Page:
At a meeting in February 1795 burghers calling themselves "patriots" expelled Maynier and other officials from Graaff-Reinet. Cape authorities suspended the supply of ammunition to the district. A commission sent to investigate was expelled by armed burghers for refusing to act against the Xhosa in the Zuurveld. The burghers no longer recognized the VOC; as this rebellion coincided with the overthrow of the Dutch monarchy by the French and the British takeover of Cape Town, they asked the British to appoint magistrates. They could not agree, but lack of gunpowder and lead forced the burghers to recognize the authority of British general James Henry Craig by 1797. Craig replaced the high court commission with a senate of six burghers chosen by the governor. The British increased official salaries and reduced perquisites to reform corruption, and they abolished the brutal tortures used against suspected and convicted criminals.

Two years later Adriaan van Jaarsveld was arrested for forgery in connection with a loan. He was set free by fellow burghers. After General Thomas Vandeleur arrived with a "Hottentot" Cape corps, the rebels led by Marthinus Prinsloo and Coenraad de Buys surrendered and were imprisoned. Maynier was reappointed landdrost and had Fort Frederick built at Algoa Bay. During the first five years of British rule, government attempts to collect annual rents helped provoke these rebellions. In 1800 Ndlambe escaped to the Zuurveld. In trying to bring order to the Zuurveld, Vandeleur persuaded Khoikhoi leader Klaas Stuurman to lay down their arms and move to Algoa Bay, where the governor's secretary John Barrow tried to keep them apart from the trekboer families seeking protection. Chungwa stayed in the Zuurveld, and he was joined by 700 Khoikhoi fleeing the trekboers. Armed burghers objecting to Khoikhoi soldiers in Graaff-Reinet provoked another frontier war that lasted until 1803.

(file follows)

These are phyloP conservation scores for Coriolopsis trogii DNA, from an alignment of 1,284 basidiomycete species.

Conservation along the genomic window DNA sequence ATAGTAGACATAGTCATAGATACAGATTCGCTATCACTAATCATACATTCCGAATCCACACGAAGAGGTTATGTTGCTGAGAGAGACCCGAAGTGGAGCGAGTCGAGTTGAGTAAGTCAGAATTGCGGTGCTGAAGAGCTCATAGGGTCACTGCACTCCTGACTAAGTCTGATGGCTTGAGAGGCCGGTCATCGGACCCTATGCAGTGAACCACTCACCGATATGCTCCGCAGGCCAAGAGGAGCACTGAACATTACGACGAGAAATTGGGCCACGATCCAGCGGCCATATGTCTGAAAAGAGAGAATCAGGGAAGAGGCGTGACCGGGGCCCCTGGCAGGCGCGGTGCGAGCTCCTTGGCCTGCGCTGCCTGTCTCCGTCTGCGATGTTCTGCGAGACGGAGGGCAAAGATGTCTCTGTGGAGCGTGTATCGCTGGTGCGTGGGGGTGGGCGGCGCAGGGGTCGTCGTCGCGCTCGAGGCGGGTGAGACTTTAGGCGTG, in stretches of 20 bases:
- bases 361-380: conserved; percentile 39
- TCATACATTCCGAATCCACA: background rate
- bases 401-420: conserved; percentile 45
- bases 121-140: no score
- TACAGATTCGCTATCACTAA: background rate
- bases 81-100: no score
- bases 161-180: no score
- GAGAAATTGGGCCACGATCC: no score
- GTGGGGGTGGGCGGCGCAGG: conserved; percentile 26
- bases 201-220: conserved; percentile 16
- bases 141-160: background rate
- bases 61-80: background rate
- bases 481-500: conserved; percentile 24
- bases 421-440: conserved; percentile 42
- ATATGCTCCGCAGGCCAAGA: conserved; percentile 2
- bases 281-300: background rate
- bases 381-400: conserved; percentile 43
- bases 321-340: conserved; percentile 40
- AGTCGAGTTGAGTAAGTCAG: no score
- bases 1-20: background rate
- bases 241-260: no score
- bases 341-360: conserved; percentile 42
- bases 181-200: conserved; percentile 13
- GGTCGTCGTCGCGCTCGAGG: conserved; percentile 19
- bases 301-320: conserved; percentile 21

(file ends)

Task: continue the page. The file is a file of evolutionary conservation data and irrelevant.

Southern Africans and Zulus


1. Quoted from Adansi oral history in A History of Ghana by W. E. F. Ward, p. 137-138.
2. Thoughts and Sentiments on the Evil of Slavery by Quobna Ottobah Cugoano, p. 11.

Copyright © 2004 by Sanderson Beck

This chapter has been published in the book Middle East & Africa to 1875.
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MIDEAST & AFRICA 1700-1950

Prehistoric Cultures
Sumer, Babylon, and Hittites
Ancient Egypt
Ancient Israel
Assyrian, Neo-Babylonian, and Persian Empires
Muhammad and Islamic Conquest
Abbasid, Buyid, and Seljuk Empires 750-1095
Islamic Culture 1095-1300
Ottoman and Persian Empires 1300-1730
Ottoman and Persian Empires 1730-1875
Africa to 1500
Africa and Slavery 1500-1800
Africa and Europeans 1800-1875
Summary and Evaluation


BECK index